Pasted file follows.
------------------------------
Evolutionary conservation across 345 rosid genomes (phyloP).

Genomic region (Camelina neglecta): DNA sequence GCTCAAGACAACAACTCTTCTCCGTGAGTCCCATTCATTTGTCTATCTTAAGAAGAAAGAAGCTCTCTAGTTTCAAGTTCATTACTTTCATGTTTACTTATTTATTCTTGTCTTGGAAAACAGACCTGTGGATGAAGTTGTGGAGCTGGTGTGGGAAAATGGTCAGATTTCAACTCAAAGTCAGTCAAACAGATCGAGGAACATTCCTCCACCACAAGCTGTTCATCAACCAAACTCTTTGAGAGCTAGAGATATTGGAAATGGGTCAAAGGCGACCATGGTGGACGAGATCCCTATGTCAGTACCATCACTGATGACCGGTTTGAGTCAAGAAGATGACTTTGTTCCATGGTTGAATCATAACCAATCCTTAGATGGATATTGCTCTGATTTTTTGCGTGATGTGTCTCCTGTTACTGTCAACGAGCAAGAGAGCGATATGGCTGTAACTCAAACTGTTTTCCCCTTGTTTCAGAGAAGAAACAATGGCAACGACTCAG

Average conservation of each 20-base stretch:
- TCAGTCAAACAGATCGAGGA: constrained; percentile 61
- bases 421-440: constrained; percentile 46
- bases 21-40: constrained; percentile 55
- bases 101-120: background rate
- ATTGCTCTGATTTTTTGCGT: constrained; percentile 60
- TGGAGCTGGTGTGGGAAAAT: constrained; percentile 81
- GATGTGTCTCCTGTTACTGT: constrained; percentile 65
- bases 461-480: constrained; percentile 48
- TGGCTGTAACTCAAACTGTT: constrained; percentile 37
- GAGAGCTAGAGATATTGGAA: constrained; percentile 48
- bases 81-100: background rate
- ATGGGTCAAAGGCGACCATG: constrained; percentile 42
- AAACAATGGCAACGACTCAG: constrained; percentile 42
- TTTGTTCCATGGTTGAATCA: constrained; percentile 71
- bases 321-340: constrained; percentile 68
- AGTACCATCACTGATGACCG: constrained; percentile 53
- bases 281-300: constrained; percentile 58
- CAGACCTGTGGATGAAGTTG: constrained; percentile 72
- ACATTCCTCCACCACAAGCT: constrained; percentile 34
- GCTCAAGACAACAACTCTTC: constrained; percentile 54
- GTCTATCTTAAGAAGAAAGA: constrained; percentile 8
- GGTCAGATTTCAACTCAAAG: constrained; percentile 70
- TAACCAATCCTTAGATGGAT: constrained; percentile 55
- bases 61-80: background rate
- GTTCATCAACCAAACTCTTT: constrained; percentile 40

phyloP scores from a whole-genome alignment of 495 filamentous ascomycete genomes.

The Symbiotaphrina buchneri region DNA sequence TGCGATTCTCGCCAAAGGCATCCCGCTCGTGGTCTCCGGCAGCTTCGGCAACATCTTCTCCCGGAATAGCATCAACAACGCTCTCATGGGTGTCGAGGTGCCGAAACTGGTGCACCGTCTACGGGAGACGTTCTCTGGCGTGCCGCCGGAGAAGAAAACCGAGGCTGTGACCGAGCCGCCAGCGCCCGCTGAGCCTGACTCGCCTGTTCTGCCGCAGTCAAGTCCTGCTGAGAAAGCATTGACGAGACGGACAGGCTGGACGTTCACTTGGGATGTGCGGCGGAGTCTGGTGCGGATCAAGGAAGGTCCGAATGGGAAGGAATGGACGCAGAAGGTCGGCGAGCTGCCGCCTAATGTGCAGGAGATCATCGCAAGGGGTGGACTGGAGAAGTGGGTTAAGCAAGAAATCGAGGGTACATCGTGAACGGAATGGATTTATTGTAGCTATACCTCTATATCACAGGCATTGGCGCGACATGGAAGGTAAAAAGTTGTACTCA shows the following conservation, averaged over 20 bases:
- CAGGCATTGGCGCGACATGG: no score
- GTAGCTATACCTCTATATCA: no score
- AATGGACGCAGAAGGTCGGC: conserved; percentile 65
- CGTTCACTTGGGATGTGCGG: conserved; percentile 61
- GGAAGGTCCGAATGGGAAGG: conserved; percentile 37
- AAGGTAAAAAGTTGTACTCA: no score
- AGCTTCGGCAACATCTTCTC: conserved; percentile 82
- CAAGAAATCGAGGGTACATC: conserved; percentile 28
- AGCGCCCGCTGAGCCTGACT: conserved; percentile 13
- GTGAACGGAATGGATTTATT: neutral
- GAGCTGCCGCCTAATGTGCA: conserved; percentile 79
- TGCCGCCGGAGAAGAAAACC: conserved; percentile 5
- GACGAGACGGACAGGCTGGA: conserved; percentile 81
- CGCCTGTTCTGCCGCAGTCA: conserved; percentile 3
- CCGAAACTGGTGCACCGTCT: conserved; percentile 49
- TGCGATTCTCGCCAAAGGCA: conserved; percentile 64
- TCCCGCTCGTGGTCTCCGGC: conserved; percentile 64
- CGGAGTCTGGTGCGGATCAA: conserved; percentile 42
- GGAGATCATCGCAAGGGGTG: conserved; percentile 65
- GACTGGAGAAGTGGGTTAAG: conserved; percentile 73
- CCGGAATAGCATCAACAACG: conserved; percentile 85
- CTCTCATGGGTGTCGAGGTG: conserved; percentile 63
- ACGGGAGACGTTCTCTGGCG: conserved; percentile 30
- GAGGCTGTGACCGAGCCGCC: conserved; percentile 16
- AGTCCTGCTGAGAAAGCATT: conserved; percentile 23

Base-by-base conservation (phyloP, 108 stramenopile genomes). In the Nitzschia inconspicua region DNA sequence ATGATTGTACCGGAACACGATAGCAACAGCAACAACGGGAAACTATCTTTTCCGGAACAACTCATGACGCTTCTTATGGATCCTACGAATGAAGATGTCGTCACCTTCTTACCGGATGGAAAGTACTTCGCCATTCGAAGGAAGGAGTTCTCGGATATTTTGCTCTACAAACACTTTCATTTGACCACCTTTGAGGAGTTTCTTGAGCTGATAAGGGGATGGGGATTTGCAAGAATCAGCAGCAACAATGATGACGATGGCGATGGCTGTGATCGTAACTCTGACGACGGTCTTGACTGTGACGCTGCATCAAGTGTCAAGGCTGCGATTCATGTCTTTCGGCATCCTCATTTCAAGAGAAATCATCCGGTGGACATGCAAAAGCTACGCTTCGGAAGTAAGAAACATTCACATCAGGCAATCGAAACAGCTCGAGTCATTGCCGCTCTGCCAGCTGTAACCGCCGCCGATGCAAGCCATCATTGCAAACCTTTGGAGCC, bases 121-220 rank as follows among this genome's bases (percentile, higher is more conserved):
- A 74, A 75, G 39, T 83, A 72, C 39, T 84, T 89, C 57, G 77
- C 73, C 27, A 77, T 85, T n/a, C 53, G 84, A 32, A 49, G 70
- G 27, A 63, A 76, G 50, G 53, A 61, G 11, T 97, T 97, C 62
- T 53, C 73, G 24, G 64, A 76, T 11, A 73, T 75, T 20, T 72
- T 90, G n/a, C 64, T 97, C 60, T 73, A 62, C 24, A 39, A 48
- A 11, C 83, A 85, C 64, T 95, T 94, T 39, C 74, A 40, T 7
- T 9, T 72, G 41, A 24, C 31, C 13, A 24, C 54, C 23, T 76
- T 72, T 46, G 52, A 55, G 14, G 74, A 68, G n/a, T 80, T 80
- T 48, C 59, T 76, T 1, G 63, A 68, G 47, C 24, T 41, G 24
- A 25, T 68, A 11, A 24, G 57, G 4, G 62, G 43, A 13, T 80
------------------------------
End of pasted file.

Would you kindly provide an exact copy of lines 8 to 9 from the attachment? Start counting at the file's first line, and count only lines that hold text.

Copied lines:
- ATTGCTCTGATTTTTTGCGT: constrained; percentile 60
- TGGAGCTGGTGTGGGAAAAT: constrained; percentile 81